Also in the policies is a clause prohibiting developers from building apps that turn off the display while the camera is active, allowing the user to record people surreptitiously. That's a response to the last major privacy backlash against the device, which focused on its potential for use as a surveillace device.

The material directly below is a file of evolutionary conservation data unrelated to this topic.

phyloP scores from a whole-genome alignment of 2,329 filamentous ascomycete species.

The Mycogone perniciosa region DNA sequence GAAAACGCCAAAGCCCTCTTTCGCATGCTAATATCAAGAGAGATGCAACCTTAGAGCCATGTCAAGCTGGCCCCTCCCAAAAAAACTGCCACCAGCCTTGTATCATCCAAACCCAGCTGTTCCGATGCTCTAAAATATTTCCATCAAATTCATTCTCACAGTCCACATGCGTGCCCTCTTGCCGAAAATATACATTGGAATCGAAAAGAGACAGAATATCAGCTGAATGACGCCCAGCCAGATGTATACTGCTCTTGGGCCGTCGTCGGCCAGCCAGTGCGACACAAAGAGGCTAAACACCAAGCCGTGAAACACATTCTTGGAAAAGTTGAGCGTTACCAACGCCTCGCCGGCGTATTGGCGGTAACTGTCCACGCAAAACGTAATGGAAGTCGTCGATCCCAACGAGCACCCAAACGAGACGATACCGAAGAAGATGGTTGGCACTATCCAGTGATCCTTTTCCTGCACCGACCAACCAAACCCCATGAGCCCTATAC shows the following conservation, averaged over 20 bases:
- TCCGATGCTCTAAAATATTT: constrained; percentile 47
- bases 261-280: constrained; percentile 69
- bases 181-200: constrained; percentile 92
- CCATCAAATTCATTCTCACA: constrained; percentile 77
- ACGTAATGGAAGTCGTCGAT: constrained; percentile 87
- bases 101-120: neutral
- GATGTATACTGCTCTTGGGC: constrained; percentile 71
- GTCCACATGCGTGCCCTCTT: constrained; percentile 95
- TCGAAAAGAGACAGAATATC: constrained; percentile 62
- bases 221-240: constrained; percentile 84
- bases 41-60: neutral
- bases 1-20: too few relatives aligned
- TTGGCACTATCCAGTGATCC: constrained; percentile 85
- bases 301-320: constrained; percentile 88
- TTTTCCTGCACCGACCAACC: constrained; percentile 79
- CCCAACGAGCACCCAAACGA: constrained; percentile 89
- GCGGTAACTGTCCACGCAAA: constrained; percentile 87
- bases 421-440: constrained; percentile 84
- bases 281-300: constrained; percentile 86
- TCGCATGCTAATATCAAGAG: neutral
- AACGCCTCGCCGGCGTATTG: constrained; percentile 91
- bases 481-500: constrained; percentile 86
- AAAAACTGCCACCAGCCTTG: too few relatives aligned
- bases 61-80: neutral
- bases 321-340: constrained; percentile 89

As Charles Arthur points out in The Guardian, these policies won't necessarily prevent people from hacking Glass to achieve similar ends. And of course in theory you can still use the device to snap a photo and then upload it separately to a third-party face-recognition service — but that's nothing you can't already do with a smartphone.
Oremus is the lead blogger for Future Tense, reporting on emerging technologies, tech policy and digital culture.